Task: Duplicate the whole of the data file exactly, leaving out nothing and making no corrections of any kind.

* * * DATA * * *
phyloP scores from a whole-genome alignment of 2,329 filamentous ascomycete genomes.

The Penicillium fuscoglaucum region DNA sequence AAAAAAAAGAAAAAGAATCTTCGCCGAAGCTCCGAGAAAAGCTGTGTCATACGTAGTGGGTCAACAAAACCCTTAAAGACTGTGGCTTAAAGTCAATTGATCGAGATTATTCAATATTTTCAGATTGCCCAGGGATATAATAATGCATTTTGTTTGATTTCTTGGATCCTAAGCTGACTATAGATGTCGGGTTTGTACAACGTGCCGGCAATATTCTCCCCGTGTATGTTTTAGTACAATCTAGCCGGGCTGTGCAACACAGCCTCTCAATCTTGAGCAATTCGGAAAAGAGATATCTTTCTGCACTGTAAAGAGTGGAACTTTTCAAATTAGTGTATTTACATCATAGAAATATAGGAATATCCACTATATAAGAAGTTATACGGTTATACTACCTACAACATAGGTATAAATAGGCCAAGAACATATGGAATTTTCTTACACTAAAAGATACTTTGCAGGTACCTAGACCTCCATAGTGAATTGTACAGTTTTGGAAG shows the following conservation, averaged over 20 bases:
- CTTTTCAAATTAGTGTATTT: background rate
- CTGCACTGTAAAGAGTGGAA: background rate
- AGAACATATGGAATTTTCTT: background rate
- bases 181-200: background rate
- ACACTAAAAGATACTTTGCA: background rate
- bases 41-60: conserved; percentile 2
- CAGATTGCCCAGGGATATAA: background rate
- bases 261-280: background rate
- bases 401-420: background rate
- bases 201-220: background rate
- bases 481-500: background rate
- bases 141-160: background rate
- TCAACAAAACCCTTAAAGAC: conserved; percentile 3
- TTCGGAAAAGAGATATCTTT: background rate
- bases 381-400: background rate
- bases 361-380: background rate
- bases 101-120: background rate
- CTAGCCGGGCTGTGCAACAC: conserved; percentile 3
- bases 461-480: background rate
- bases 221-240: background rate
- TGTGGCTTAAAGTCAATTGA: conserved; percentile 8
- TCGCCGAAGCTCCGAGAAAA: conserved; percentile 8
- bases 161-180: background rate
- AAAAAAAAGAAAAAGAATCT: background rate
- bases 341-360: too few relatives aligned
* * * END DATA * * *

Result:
phyloP scores from a whole-genome alignment of 2,329 filamentous ascomycete genomes.

The Penicillium fuscoglaucum region DNA sequence AAAAAAAAGAAAAAGAATCTTCGCCGAAGCTCCGAGAAAAGCTGTGTCATACGTAGTGGGTCAACAAAACCCTTAAAGACTGTGGCTTAAAGTCAATTGATCGAGATTATTCAATATTTTCAGATTGCCCAGGGATATAATAATGCATTTTGTTTGATTTCTTGGATCCTAAGCTGACTATAGATGTCGGGTTTGTACAACGTGCCGGCAATATTCTCCCCGTGTATGTTTTAGTACAATCTAGCCGGGCTGTGCAACACAGCCTCTCAATCTTGAGCAATTCGGAAAAGAGATATCTTTCTGCACTGTAAAGAGTGGAACTTTTCAAATTAGTGTATTTACATCATAGAAATATAGGAATATCCACTATATAAGAAGTTATACGGTTATACTACCTACAACATAGGTATAAATAGGCCAAGAACATATGGAATTTTCTTACACTAAAAGATACTTTGCAGGTACCTAGACCTCCATAGTGAATTGTACAGTTTTGGAAG shows the following conservation, averaged over 20 bases:
- CTTTTCAAATTAGTGTATTT: background rate
- CTGCACTGTAAAGAGTGGAA: background rate
- AGAACATATGGAATTTTCTT: background rate
- bases 181-200: background rate
- ACACTAAAAGATACTTTGCA: background rate
- bases 41-60: conserved; percentile 2
- CAGATTGCCCAGGGATATAA: background rate
- bases 261-280: background rate
- bases 401-420: background rate
- bases 201-220: background rate
- bases 481-500: background rate
- bases 141-160: background rate
- TCAACAAAACCCTTAAAGAC: conserved; percentile 3
- TTCGGAAAAGAGATATCTTT: background rate
- bases 381-400: background rate
- bases 361-380: background rate
- bases 101-120: background rate
- CTAGCCGGGCTGTGCAACAC: conserved; percentile 3
- bases 461-480: background rate
- bases 221-240: background rate
- TGTGGCTTAAAGTCAATTGA: conserved; percentile 8
- TCGCCGAAGCTCCGAGAAAA: conserved; percentile 8
- bases 161-180: background rate
- AAAAAAAAGAAAAAGAATCT: background rate
- bases 341-360: too few relatives aligned